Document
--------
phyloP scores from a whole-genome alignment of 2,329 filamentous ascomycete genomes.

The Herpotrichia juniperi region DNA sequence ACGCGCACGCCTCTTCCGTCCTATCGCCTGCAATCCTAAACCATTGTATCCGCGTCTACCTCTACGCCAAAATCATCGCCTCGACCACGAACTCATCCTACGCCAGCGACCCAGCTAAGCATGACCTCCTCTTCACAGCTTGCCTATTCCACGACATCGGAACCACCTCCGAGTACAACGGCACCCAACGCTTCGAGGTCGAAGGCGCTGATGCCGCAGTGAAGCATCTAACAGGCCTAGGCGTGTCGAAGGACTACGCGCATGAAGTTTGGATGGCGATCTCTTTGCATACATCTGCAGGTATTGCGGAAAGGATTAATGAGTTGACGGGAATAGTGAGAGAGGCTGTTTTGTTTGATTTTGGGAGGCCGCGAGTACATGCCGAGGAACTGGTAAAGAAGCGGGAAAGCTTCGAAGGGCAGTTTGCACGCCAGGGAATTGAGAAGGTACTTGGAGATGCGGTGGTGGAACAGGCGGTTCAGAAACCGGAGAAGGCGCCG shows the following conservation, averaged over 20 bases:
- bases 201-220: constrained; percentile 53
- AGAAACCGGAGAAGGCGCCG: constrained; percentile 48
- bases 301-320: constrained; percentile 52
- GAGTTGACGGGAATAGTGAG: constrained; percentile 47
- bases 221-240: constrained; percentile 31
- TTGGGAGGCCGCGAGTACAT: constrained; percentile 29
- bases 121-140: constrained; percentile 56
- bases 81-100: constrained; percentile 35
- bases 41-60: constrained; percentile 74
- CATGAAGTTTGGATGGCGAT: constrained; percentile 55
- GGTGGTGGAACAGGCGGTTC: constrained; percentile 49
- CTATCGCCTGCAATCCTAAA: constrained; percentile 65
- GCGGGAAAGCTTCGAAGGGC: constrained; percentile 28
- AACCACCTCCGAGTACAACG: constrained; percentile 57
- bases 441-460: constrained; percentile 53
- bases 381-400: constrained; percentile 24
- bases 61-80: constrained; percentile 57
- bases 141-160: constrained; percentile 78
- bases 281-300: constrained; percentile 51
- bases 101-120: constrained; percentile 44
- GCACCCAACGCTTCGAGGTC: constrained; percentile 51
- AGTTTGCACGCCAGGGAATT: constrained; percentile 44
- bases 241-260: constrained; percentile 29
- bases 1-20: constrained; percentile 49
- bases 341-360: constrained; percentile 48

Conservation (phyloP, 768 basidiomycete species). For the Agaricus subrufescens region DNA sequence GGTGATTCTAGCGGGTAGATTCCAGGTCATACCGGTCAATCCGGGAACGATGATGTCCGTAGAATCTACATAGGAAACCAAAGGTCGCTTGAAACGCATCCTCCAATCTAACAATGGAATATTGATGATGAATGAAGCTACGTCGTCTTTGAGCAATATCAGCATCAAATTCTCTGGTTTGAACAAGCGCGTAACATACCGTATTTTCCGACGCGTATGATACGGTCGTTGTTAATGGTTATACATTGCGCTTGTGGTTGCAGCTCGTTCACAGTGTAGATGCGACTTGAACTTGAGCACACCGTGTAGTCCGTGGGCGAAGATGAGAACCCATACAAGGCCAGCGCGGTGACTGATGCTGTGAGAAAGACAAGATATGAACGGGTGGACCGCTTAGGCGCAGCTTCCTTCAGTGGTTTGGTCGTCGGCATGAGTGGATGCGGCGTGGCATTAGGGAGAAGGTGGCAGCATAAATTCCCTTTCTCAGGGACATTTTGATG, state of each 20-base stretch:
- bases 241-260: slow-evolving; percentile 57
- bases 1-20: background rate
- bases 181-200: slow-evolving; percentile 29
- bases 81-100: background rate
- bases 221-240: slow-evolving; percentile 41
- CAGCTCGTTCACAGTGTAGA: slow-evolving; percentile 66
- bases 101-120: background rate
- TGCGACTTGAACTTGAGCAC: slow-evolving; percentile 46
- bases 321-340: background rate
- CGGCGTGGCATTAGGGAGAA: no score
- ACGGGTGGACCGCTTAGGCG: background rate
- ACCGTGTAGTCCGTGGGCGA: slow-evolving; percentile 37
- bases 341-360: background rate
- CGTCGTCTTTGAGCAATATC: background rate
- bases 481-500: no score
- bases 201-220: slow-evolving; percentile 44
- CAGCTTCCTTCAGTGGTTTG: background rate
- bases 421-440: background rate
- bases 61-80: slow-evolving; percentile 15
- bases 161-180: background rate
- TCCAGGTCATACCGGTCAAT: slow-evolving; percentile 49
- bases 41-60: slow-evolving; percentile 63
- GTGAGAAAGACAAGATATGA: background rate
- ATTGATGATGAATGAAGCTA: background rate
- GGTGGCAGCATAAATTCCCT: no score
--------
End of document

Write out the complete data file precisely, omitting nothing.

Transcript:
phyloP scores from a whole-genome alignment of 2,329 filamentous ascomycete genomes.

The Herpotrichia juniperi region DNA sequence ACGCGCACGCCTCTTCCGTCCTATCGCCTGCAATCCTAAACCATTGTATCCGCGTCTACCTCTACGCCAAAATCATCGCCTCGACCACGAACTCATCCTACGCCAGCGACCCAGCTAAGCATGACCTCCTCTTCACAGCTTGCCTATTCCACGACATCGGAACCACCTCCGAGTACAACGGCACCCAACGCTTCGAGGTCGAAGGCGCTGATGCCGCAGTGAAGCATCTAACAGGCCTAGGCGTGTCGAAGGACTACGCGCATGAAGTTTGGATGGCGATCTCTTTGCATACATCTGCAGGTATTGCGGAAAGGATTAATGAGTTGACGGGAATAGTGAGAGAGGCTGTTTTGTTTGATTTTGGGAGGCCGCGAGTACATGCCGAGGAACTGGTAAAGAAGCGGGAAAGCTTCGAAGGGCAGTTTGCACGCCAGGGAATTGAGAAGGTACTTGGAGATGCGGTGGTGGAACAGGCGGTTCAGAAACCGGAGAAGGCGCCG shows the following conservation, averaged over 20 bases:
- bases 201-220: constrained; percentile 53
- AGAAACCGGAGAAGGCGCCG: constrained; percentile 48
- bases 301-320: constrained; percentile 52
- GAGTTGACGGGAATAGTGAG: constrained; percentile 47
- bases 221-240: constrained; percentile 31
- TTGGGAGGCCGCGAGTACAT: constrained; percentile 29
- bases 121-140: constrained; percentile 56
- bases 81-100: constrained; percentile 35
- bases 41-60: constrained; percentile 74
- CATGAAGTTTGGATGGCGAT: constrained; percentile 55
- GGTGGTGGAACAGGCGGTTC: constrained; percentile 49
- CTATCGCCTGCAATCCTAAA: constrained; percentile 65
- GCGGGAAAGCTTCGAAGGGC: constrained; percentile 28
- AACCACCTCCGAGTACAACG: constrained; percentile 57
- bases 441-460: constrained; percentile 53
- bases 381-400: constrained; percentile 24
- bases 61-80: constrained; percentile 57
- bases 141-160: constrained; percentile 78
- bases 281-300: constrained; percentile 51
- bases 101-120: constrained; percentile 44
- GCACCCAACGCTTCGAGGTC: constrained; percentile 51
- AGTTTGCACGCCAGGGAATT: constrained; percentile 44
- bases 241-260: constrained; percentile 29
- bases 1-20: constrained; percentile 49
- bases 341-360: constrained; percentile 48

Conservation (phyloP, 768 basidiomycete species). For the Agaricus subrufescens region DNA sequence GGTGATTCTAGCGGGTAGATTCCAGGTCATACCGGTCAATCCGGGAACGATGATGTCCGTAGAATCTACATAGGAAACCAAAGGTCGCTTGAAACGCATCCTCCAATCTAACAATGGAATATTGATGATGAATGAAGCTACGTCGTCTTTGAGCAATATCAGCATCAAATTCTCTGGTTTGAACAAGCGCGTAACATACCGTATTTTCCGACGCGTATGATACGGTCGTTGTTAATGGTTATACATTGCGCTTGTGGTTGCAGCTCGTTCACAGTGTAGATGCGACTTGAACTTGAGCACACCGTGTAGTCCGTGGGCGAAGATGAGAACCCATACAAGGCCAGCGCGGTGACTGATGCTGTGAGAAAGACAAGATATGAACGGGTGGACCGCTTAGGCGCAGCTTCCTTCAGTGGTTTGGTCGTCGGCATGAGTGGATGCGGCGTGGCATTAGGGAGAAGGTGGCAGCATAAATTCCCTTTCTCAGGGACATTTTGATG, state of each 20-base stretch:
- bases 241-260: slow-evolving; percentile 57
- bases 1-20: background rate
- bases 181-200: slow-evolving; percentile 29
- bases 81-100: background rate
- bases 221-240: slow-evolving; percentile 41
- CAGCTCGTTCACAGTGTAGA: slow-evolving; percentile 66
- bases 101-120: background rate
- TGCGACTTGAACTTGAGCAC: slow-evolving; percentile 46
- bases 321-340: background rate
- CGGCGTGGCATTAGGGAGAA: no score
- ACGGGTGGACCGCTTAGGCG: background rate
- ACCGTGTAGTCCGTGGGCGA: slow-evolving; percentile 37
- bases 341-360: background rate
- CGTCGTCTTTGAGCAATATC: background rate
- bases 481-500: no score
- bases 201-220: slow-evolving; percentile 44
- CAGCTTCCTTCAGTGGTTTG: background rate
- bases 421-440: background rate
- bases 61-80: slow-evolving; percentile 15
- bases 161-180: background rate
- TCCAGGTCATACCGGTCAAT: slow-evolving; percentile 49
- bases 41-60: slow-evolving; percentile 63
- GTGAGAAAGACAAGATATGA: background rate
- ATTGATGATGAATGAAGCTA: background rate
- GGTGGCAGCATAAATTCCCT: no score